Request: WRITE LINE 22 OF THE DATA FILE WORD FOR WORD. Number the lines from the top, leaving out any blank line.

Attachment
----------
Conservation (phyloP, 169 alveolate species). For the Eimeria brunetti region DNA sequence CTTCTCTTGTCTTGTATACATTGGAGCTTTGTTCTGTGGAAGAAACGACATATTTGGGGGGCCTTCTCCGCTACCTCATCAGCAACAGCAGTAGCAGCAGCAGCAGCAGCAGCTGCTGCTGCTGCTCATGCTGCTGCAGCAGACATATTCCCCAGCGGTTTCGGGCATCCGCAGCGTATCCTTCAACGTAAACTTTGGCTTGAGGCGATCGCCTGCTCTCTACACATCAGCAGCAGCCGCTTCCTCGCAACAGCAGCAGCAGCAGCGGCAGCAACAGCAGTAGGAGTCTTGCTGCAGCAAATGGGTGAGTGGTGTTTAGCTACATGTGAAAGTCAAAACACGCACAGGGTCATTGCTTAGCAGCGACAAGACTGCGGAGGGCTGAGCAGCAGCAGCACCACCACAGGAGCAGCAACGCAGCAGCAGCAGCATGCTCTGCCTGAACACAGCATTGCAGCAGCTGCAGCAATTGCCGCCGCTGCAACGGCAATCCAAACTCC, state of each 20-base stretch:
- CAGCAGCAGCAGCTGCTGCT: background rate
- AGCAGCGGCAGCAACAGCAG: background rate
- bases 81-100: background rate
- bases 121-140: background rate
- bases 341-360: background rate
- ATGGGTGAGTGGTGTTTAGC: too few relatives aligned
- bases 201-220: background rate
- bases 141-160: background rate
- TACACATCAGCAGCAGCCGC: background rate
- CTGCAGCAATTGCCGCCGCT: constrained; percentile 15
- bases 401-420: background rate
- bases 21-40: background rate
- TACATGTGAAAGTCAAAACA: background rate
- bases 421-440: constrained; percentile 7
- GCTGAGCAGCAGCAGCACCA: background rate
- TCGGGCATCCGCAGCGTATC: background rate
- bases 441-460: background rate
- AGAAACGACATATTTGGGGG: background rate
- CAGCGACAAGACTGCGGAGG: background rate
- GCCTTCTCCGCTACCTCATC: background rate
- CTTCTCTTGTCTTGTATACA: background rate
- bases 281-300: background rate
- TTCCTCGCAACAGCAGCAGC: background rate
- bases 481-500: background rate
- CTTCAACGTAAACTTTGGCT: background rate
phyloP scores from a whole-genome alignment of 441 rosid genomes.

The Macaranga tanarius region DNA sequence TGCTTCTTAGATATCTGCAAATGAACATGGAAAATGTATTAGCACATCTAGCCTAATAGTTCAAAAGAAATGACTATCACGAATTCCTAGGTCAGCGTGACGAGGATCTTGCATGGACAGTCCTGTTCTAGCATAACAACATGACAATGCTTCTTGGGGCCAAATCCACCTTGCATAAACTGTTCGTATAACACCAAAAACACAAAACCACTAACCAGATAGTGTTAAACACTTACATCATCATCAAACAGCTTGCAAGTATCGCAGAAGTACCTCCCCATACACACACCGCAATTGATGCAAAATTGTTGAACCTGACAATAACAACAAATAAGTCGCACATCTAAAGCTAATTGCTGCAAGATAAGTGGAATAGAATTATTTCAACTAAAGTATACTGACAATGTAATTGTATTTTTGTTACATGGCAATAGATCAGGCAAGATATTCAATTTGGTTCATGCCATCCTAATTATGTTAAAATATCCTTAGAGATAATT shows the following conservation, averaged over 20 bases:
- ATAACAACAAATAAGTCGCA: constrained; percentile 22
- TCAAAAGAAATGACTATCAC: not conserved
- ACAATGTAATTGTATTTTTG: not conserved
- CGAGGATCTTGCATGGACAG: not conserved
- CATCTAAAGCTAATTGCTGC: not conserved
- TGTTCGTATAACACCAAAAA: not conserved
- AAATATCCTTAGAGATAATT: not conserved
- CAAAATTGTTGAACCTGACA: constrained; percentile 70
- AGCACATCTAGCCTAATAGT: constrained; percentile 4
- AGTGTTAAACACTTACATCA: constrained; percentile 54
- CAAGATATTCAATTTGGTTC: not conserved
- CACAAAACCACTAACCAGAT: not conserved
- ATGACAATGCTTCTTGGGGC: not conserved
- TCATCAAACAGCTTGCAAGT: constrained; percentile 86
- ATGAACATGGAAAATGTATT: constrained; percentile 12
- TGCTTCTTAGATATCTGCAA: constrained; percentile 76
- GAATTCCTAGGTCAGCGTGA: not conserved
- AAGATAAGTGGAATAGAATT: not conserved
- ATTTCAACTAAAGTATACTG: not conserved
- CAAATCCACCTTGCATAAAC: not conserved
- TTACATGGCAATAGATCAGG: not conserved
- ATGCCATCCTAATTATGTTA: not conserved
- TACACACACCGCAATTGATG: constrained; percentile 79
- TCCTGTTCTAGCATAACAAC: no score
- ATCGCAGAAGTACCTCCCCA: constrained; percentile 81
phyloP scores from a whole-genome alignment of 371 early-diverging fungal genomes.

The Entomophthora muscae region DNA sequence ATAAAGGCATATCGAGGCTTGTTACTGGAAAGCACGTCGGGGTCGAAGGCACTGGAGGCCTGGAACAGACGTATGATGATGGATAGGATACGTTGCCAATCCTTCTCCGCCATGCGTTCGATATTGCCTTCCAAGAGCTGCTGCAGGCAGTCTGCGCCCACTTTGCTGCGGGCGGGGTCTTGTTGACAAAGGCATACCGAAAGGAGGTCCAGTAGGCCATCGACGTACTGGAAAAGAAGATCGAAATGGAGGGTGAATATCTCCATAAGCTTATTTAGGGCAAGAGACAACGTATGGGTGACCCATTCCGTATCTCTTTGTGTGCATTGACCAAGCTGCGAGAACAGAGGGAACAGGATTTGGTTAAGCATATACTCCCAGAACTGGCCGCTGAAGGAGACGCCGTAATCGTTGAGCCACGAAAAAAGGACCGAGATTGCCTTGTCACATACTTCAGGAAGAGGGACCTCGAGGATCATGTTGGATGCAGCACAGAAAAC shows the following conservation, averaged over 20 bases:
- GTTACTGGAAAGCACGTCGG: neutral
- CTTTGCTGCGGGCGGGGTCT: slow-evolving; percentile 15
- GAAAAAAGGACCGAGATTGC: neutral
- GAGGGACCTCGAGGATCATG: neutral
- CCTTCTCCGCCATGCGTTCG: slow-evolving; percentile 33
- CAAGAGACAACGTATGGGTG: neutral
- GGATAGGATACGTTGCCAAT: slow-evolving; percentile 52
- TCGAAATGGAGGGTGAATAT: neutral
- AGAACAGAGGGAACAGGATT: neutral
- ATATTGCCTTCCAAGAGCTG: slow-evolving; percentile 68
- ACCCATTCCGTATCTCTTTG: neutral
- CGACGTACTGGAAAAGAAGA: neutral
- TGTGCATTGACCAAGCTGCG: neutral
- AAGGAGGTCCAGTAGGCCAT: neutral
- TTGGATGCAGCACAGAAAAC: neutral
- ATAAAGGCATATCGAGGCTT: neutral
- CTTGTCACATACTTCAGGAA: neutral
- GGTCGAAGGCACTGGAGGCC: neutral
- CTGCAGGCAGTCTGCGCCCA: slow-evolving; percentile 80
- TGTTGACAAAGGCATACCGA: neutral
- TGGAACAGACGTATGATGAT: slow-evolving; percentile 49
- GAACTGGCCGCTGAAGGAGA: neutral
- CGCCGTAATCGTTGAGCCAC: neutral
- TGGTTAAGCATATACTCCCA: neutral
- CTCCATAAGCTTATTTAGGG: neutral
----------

- CTTCTCTTGTCTTGTATACA: background rate